About the Church

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On July 22, 2012, the historic congregations of Trinity and St Peter's united to worship together in the historic Trinity building. Trinity Episcopal Church was established in 1849 and is the oldest Episcopal church on the Pacific Coast. St. Peter's was founded in 1867 and is the 5th oldest Episcopal congregation in San Francisco.

Main sanctuary

Trinity's fourth building, with its cornerstone laid in 1892.

St. Mary's Chapel

St. Mary's Chapel was the first space occupied by Trinity congregation when the main sanctuary was closed.

St. Peter's Hall

St. Peter's Hall is now used for small gatherings, receptions, and other intimate events.


the church

Trinity Episcopal Church was incorporated on July 22,1849 (predating the incorporation of San Francisco) and was first organized as The Church of the Holy Trinity. It was later given the designation of Mother Church of the Pacific Coast, the first Episcopal parish on the West Coast. The first rector, The Rev. Flavel S. Mines, was the first Episcopal clergyman to settle in California. Services were first held in a parishioner's home during the four weeks needed to erect our first building, a simple rectangular structure of wood at the southwest corner of Powell and Jackson Streets which was named Holy Trinity Church. The first service was held in October of 1849.

More recent years saw Trinity's emergence as a spiritual home for the marginalized and for those who were not welcome at most churches during the AIDS crisis. It was during this time that Ruth Brinker founded Project Open Hand in the Trinity Church kitchen in 1985. ”Home-made” meals were delivered to persons with AIDS and Ruth’s ministry eventually expanded to serve people with other chronic illnesses. Fr. Thomas Flowers continued to minister to the hungry by administering the Loaves and Fishes program, a group of volunteers who prepared soup and sandwiches in the Trinity kitchen and fed people who gathered at the edge of a nearby park. Trinity’s congregation was also the first in San Francisco to volunteer its space for the newly formed Interfaith Homeless Shelter.

St. Peter’s Episcopal Church, also a historic parish, was first incorporated in 1867 when several parishioners of Grace Church left in anger after the vestry abolished the men's and boys' choir. Looking outward towards the poor even from its inception, the compassionate congregation of St. Peter’s organized the first charity in the diocese in 1869, a home to care for Episcopal women who were poor, aged or infirm, or who were seeking employment.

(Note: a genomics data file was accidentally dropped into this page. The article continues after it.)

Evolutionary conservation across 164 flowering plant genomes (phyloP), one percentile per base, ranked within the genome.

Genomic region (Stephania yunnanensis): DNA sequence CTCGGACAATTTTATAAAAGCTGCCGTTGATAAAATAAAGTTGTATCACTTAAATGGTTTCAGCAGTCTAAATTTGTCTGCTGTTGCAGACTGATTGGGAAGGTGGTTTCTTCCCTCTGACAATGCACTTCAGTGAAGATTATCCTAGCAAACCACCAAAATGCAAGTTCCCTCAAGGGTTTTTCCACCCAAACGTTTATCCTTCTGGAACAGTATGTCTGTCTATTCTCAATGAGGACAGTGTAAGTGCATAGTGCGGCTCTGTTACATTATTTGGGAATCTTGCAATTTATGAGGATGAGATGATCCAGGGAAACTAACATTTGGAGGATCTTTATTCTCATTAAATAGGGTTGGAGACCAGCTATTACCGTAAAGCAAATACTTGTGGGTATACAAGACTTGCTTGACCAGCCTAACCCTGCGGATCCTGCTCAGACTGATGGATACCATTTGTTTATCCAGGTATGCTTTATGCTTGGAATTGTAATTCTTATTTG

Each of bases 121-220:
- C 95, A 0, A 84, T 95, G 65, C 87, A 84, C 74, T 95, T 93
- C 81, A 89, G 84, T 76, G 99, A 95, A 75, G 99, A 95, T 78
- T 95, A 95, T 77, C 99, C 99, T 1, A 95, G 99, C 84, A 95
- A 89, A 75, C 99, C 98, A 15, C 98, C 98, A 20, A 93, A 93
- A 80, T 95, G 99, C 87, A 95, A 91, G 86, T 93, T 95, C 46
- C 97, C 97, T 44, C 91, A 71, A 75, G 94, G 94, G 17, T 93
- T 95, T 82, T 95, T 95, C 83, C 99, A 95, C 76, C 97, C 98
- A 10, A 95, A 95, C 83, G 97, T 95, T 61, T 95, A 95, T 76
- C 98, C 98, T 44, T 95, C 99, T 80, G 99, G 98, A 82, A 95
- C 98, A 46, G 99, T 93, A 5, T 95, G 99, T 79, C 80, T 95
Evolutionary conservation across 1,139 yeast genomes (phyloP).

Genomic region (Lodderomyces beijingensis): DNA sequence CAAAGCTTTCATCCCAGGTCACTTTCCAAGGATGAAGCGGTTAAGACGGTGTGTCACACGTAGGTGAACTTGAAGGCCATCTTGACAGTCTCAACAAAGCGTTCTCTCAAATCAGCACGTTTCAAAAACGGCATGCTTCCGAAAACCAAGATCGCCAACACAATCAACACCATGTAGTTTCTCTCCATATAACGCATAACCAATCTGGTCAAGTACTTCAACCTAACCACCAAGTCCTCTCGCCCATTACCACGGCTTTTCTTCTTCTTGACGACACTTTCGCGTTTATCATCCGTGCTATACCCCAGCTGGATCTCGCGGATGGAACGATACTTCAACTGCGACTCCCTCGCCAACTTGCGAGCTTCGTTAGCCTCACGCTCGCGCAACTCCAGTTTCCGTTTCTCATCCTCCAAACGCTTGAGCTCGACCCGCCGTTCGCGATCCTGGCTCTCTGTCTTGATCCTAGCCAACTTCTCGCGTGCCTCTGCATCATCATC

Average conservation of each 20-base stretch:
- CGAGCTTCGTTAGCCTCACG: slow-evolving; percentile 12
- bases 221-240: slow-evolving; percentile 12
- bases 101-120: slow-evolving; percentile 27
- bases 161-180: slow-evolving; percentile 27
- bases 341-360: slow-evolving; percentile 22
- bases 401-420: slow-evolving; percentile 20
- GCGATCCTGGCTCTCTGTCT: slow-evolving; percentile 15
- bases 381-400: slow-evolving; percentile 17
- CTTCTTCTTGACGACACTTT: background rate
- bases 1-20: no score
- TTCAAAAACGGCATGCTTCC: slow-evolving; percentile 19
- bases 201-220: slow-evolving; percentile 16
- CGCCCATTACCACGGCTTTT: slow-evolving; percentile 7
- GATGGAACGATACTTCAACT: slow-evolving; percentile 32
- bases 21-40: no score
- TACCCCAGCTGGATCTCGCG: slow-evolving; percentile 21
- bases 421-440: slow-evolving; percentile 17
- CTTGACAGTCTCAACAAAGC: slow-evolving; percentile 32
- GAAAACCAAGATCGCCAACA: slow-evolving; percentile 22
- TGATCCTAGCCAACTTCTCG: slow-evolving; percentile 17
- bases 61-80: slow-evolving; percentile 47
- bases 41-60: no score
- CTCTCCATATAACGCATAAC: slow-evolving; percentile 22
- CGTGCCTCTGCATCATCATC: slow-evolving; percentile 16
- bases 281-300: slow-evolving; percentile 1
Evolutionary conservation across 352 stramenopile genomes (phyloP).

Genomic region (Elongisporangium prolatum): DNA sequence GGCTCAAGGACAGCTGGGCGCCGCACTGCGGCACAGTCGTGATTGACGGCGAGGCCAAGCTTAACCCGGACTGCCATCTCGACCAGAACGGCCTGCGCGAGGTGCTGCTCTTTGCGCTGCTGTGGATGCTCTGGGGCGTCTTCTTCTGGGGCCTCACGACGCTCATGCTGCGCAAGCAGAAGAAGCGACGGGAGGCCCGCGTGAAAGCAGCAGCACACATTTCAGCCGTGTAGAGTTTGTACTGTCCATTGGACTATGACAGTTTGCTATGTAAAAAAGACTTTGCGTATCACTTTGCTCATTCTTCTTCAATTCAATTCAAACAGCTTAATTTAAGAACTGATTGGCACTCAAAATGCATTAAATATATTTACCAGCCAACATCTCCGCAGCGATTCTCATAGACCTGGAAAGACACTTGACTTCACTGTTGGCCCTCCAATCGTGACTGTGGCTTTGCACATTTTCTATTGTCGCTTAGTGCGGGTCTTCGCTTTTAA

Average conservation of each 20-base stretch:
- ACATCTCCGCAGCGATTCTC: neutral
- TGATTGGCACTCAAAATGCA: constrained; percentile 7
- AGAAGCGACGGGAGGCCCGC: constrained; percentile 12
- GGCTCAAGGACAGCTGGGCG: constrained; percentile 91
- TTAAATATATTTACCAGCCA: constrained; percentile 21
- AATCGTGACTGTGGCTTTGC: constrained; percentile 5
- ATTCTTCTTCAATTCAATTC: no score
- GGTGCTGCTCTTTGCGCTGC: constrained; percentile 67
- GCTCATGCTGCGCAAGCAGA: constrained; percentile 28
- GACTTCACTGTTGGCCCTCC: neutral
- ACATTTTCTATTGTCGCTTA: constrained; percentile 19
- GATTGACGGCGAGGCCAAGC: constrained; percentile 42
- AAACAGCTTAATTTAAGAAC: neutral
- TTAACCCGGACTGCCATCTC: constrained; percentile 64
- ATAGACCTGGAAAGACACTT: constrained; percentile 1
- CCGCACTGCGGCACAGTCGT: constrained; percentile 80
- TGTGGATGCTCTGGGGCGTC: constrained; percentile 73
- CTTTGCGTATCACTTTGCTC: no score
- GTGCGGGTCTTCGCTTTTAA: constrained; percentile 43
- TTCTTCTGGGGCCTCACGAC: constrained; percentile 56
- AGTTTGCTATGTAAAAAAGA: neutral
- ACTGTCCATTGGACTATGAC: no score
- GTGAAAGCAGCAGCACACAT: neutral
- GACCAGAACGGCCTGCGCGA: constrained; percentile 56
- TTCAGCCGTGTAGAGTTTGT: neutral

St Peter's Place Opening

When St. Peter's Church was badly damaged in the 1989 earthquake, the parish made the painful decision to have its church demolished. Long years of discernment and a deep desire to be of service led to St. Peter's successful 2010 ground-breaking for St. Peter's Place, a residence with nineteen apartments for adults living with developmental disabilities, built upon the site where St. Peter's church had stood in the Outer Richmond neighborhood.

These two historic, progressive and passionate Episcopal congregations have now united to become Trinity†St. Peter’s Episcopal Church. Bishop Marc Andrus celebrated our first joint Eucharist on July 22, 2012, exactly one hundred sixty-three years since the incorporation of The Church of the Holy Trinity in 1849.


main sanctuary

This is Trinity's fourth building. Its cornerstone was laid in 1892. Inspired by Durham Cathedral in England, it was designed by architect Arthur Page Brown who, some eighteen months later, designed the iconic San Francisco Ferry Building. Trinity was built on bedrock with (then) innovative structural steel, and was thus able to withstand the Great Earthquake of 1906 and, much later, the Loma Prieta Earthquake of 1989.

St. Mary's Chapel

St. Mary's Chapel is an intimate and inviting space. Over the years it has been used by a variety of congregations that took up residence in the space during their formative years, such as St. Gregory of Nyssa Episcopal Church.

St. Peter's Hall

St. Peter's Hall is now used for small gatherings, receptions, and other intimate events and is located right off the main sanctuary. It is also where we host Coffee Hour after church on Sundays.